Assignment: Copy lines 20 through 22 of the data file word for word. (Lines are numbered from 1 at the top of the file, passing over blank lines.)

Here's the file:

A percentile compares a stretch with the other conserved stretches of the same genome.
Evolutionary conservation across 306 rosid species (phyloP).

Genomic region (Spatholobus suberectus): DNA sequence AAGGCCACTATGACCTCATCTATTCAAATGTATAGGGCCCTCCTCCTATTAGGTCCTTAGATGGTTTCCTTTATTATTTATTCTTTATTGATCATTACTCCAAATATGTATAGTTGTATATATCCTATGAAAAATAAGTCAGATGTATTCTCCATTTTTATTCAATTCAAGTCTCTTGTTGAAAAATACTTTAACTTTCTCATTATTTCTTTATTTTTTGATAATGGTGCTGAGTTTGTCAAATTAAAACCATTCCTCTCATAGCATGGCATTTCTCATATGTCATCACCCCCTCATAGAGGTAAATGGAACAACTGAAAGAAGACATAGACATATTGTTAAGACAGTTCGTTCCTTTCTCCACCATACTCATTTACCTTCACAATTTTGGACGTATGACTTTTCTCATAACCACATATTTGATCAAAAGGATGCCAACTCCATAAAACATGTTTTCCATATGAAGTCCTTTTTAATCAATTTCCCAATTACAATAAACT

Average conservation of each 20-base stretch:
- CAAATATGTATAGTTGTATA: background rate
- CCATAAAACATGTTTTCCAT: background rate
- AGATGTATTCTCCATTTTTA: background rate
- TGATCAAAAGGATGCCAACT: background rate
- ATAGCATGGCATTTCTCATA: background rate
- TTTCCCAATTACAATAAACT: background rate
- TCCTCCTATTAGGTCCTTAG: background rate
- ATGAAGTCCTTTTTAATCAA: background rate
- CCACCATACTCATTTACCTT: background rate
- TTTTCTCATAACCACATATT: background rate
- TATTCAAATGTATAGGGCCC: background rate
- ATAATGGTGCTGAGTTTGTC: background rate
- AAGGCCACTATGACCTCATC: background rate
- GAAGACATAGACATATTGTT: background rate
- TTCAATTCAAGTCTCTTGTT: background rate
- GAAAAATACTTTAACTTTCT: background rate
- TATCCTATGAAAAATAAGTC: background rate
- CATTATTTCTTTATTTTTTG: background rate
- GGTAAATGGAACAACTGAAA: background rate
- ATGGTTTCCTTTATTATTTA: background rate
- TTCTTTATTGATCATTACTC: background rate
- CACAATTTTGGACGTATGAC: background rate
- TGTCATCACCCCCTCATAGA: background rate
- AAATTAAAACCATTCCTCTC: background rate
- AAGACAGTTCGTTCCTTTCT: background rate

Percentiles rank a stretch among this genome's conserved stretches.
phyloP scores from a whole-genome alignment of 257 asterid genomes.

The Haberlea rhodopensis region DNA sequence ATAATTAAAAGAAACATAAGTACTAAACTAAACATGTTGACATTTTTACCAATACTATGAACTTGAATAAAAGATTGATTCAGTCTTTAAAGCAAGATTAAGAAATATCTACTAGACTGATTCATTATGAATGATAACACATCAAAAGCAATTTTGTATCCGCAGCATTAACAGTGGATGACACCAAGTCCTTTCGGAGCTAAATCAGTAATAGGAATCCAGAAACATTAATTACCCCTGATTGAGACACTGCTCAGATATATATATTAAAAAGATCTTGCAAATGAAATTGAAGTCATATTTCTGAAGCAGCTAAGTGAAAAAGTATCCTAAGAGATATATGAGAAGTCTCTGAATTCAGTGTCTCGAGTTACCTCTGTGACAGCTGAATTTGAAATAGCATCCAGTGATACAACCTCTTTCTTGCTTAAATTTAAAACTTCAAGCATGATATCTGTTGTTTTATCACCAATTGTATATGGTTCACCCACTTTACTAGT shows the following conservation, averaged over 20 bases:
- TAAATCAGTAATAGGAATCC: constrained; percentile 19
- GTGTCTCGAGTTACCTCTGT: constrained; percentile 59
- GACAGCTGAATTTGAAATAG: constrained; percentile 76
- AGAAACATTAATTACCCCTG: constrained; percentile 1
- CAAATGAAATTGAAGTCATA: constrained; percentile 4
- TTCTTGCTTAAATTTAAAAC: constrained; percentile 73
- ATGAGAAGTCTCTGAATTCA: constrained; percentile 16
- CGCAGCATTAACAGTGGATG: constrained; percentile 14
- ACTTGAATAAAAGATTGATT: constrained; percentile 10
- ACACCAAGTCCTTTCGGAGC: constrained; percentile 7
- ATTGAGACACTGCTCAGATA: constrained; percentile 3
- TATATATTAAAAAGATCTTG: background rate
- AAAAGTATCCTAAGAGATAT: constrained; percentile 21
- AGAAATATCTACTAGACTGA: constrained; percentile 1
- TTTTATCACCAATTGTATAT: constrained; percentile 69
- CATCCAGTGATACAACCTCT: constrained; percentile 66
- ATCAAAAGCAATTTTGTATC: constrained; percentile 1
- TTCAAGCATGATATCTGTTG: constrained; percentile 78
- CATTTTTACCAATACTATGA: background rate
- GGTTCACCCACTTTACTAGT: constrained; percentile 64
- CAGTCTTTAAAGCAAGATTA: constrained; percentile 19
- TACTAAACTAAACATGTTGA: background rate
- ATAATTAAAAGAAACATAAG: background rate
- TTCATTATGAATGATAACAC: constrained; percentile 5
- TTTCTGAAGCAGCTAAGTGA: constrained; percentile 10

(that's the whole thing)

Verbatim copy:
- GAAAAATACTTTAACTTTCT: background rate
- TATCCTATGAAAAATAAGTC: background rate
- CATTATTTCTTTATTTTTTG: background rate